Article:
Predatory Journals

In academic publishing, predatory publishing is an exploitative publishing (typically open-access) business model that involves charging publication fees to authors without providing the editorial and publishing services associated with legitimate journals.

University of Colorado Denver librarian and researcher Jeffrey Beall coined the term "predatory publishing." After noticing a large number of emails inviting him to submit articles or join the editorial board of previously unknown journals, he began researching open-access publishers and created Beall's List of potential, possible, or probable predatory scholarly open-access publishers. The list was published online from 2010 to 2016. On January 17, 2017, Beall made the decision that Beall's List and accompanying blog would be taken offline.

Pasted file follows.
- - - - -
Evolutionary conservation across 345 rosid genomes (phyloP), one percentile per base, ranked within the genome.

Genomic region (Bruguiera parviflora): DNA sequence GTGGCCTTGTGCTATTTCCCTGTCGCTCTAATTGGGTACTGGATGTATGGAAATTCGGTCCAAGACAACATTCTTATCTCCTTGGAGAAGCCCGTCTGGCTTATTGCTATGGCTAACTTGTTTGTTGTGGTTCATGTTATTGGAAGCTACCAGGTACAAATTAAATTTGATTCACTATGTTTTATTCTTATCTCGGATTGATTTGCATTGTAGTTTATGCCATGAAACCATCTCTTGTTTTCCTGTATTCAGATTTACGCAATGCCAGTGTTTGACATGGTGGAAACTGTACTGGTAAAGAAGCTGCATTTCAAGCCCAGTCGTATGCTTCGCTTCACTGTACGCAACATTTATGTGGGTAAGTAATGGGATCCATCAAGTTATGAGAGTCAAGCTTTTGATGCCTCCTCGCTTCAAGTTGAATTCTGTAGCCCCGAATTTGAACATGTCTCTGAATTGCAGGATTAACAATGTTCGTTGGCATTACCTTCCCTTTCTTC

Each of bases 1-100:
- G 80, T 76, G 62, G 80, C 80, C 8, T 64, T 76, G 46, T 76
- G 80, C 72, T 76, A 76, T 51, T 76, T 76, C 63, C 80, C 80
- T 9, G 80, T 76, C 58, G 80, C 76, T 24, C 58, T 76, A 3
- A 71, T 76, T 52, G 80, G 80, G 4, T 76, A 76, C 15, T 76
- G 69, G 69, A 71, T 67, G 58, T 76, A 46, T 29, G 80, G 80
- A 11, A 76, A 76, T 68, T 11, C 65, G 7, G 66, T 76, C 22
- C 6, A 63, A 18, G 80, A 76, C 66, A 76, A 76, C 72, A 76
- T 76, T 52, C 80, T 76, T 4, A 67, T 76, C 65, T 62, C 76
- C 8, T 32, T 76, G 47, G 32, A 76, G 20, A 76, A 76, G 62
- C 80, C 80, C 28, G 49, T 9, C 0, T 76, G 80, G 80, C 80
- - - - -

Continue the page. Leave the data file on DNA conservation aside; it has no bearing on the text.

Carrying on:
At CSULB, predatory publishing has been a hot topic since 2015. Awareness of the issue is critical, because it has the potential to affect tenure and promotion in certain colleges. CSULB Library maintains predatory journals information for faculty authors where you can also find information on:

  • journal metrics: how journals are evaluated, where to find journal metrics (such as impact factors, etc.)
  • author metrics: find out who cited you
  • author's rights: making sure you protect yourself and your work when publishing
  • open accessing publishing/open educational resources
  • predatory publishers: includes criteria as well as links to Beall's infamous list, but also others as Beall is a controversial figure
  • data management plans
  • tools for authors
  • where to get help

Contact CNSM Research

Associate Dean for Research